COLORADO SPRINGS, Colo. — U.S. Department of Education Secretary Betsy DeVos paid a visit to James Irwin Charter Schools in Colorado Springs Wednesday.
“Right now, education freedom is available to some in this country,” DeVos said. “It’s time that it be available to all.”
Devos spoke at a private luncheon to commemorate the 20th anniversary of Parents Challenge, an organization that helps connect parents, particularly low-income families, with information regarding school choice.
Even before her time as secretary, DeVos was and still is a vocal advocate of school choice.
“Whether [parents] decide to put those resources towards public school, private school, or somewhere else, the choice belongs to them,” DeVos said.
DeVos’ visit was met with hundreds of protestors, many of them educators in the public school system in Colorado Springs.
“Betsy Devos has demonstrated that she’s not a friend to public education,” said Kevin Vick, a social studies teacher and Vice President of the Colorado Education Association.
Protestors like Vick said they aren’t outright opposed to school choice, as many students travel from to public schools in different districts. It’s voucher programs that concern them.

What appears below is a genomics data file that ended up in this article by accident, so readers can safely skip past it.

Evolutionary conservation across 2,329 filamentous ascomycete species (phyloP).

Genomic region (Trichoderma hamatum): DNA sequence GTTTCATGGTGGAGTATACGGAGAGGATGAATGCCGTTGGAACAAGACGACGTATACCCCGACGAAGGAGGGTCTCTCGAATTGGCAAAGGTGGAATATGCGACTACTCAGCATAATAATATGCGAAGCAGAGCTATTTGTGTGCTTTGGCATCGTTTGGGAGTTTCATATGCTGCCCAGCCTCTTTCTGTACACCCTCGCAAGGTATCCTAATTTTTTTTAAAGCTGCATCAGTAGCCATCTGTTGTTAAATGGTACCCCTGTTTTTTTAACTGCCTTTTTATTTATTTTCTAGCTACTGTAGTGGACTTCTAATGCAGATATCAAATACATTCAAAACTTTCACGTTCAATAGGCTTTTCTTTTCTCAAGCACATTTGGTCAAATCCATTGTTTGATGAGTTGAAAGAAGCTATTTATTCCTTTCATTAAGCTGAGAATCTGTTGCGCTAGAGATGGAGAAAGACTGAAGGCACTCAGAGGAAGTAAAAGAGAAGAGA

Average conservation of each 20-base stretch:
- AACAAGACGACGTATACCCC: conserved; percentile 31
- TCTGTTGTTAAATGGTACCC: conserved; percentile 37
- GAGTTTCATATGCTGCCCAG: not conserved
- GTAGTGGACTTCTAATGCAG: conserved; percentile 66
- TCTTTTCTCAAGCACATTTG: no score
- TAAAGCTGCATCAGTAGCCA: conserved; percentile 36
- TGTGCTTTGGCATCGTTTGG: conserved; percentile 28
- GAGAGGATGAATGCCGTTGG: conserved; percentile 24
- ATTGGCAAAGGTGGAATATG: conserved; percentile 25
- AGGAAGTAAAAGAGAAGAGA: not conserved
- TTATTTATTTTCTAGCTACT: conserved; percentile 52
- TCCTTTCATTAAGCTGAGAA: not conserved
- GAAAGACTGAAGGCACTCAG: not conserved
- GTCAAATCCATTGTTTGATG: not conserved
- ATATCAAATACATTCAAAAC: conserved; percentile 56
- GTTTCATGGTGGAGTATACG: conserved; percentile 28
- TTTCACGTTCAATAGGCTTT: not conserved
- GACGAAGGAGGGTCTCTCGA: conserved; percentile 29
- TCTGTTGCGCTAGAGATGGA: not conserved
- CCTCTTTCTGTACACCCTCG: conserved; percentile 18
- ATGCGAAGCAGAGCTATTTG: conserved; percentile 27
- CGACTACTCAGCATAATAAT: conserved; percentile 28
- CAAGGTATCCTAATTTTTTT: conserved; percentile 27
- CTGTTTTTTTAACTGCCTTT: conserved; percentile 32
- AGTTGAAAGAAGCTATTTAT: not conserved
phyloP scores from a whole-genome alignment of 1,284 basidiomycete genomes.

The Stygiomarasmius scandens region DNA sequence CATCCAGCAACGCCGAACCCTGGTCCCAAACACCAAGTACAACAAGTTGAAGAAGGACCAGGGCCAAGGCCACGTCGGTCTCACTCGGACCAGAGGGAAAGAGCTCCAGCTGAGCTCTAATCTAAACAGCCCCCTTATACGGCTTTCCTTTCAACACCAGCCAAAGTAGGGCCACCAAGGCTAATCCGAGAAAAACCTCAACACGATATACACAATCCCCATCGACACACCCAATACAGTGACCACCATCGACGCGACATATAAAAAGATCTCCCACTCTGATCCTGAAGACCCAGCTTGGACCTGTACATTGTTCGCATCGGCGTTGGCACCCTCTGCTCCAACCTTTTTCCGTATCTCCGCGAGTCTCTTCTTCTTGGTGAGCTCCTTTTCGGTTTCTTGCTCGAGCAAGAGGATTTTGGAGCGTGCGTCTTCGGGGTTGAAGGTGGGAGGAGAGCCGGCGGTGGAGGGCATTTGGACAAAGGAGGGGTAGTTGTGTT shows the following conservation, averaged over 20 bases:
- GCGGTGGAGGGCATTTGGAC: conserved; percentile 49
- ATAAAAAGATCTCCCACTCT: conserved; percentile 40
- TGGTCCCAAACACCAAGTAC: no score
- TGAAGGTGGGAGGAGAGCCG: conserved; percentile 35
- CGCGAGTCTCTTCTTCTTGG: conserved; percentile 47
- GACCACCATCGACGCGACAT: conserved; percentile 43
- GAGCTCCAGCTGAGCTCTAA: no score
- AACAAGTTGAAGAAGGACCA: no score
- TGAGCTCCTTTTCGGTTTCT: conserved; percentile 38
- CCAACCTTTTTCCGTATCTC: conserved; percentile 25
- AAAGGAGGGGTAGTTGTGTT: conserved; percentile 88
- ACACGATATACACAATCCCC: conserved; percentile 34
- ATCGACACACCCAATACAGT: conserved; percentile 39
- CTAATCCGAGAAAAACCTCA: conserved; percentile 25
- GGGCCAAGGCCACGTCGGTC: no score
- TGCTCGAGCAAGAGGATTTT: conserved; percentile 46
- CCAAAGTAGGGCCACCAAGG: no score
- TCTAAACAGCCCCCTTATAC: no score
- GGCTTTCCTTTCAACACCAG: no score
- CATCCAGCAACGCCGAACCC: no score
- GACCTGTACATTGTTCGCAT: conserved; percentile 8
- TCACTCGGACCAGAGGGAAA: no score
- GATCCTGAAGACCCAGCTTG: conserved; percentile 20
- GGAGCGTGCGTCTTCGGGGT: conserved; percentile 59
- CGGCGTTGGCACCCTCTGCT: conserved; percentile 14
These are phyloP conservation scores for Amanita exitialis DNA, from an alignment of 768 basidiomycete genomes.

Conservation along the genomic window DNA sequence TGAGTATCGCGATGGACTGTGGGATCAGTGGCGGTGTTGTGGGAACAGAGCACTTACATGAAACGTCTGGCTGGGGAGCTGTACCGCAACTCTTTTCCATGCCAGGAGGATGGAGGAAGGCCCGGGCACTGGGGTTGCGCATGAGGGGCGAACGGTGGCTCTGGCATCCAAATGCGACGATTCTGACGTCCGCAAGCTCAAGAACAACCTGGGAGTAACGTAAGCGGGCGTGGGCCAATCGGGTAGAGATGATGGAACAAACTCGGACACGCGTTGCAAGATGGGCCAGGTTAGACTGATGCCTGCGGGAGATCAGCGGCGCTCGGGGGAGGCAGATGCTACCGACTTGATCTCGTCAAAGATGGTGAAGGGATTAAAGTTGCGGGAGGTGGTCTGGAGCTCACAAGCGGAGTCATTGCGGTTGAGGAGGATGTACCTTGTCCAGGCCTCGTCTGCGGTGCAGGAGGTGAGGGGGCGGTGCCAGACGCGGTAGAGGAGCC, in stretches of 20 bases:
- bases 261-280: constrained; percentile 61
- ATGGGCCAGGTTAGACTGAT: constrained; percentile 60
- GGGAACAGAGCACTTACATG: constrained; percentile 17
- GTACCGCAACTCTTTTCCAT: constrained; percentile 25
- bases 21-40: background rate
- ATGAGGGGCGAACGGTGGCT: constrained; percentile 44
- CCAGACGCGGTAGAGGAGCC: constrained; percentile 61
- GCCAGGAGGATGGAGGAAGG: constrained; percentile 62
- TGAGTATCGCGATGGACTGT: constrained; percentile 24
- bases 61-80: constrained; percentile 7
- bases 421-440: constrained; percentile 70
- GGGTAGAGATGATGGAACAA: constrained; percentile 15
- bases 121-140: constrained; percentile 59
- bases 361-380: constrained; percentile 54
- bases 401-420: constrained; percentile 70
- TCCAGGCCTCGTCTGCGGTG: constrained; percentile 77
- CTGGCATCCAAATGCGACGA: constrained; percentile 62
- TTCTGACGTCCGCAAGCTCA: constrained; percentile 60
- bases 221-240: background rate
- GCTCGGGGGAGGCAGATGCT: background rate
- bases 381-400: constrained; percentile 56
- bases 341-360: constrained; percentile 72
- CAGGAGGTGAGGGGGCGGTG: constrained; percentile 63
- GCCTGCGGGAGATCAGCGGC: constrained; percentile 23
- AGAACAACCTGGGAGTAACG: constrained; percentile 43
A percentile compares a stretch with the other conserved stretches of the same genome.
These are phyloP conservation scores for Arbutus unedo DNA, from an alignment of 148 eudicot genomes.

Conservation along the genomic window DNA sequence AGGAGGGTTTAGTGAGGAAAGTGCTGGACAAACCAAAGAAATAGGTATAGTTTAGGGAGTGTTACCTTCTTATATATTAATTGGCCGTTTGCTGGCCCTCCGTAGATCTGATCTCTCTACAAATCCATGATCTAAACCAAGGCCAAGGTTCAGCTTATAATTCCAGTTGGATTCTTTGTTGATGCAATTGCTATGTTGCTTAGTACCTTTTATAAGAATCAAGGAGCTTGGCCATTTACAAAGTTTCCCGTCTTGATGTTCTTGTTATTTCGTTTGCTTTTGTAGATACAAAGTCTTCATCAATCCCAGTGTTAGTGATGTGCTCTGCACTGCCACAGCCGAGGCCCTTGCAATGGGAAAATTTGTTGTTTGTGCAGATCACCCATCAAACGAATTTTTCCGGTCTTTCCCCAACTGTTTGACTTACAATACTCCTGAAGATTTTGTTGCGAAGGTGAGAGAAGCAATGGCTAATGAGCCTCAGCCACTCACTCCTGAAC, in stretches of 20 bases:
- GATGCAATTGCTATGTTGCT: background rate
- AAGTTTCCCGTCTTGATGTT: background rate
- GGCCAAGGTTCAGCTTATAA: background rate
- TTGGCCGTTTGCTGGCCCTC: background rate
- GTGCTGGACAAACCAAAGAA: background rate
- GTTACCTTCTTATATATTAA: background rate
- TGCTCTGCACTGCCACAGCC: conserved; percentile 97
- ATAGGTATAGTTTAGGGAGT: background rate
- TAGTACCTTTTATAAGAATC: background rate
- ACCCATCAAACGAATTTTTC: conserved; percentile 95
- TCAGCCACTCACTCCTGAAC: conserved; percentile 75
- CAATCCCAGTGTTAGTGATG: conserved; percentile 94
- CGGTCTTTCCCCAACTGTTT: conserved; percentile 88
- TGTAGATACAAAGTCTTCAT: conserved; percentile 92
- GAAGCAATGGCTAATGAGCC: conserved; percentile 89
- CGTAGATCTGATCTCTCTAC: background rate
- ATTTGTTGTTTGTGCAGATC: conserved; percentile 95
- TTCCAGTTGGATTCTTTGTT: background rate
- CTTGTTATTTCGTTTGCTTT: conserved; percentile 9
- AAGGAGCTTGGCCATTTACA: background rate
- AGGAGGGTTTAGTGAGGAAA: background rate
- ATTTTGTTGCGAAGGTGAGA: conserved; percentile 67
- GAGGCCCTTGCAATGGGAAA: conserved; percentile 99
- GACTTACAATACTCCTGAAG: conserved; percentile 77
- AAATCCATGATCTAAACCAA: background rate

“Our proposal is not about pitting one kind of school against another,” DeVos said. “It’s about empowering parents and families to make choices that were previously available to only the wealthy, the powerful, and the well-connected.”
However, in order for families to afford those programs, they may need to use school vouchers that are redeemable for tuition at non-public schools, like private schools or charters. Protestors out Wednesday fear it would come at the cost of public school funding.
“The fact that she’s tried to de-fund and cut the Special Olympics, the fact that she’s tried to cut after-school programs,” said Grant Landgon, a career supervisor in District 11.
They worry about public schools, because they don’t think DeVos knows much about them. She didn’t go to public schools herself, neither did her children, and many of her events and press opportunities are held at charter schools.
“It’s no surprise she picked James Irwin,” Langdon said. “Again, another charter school. Nothing against that school, but why doesn’t she spend that much time and energy on public education and supporting public education?”
The founders of Parents Challenge point to the success of families when compared to the low-income students they would otherwise be in the same school as. They say their proficiency rates are more than 88%, compared to the 47% of low-income students in public schools.
“My question is this: Will you volunteer to send your kids to the same schools that you want to prevent Parents Challenge families from escaping?” said Steve Schuck, the co-founder of Parents Challenge.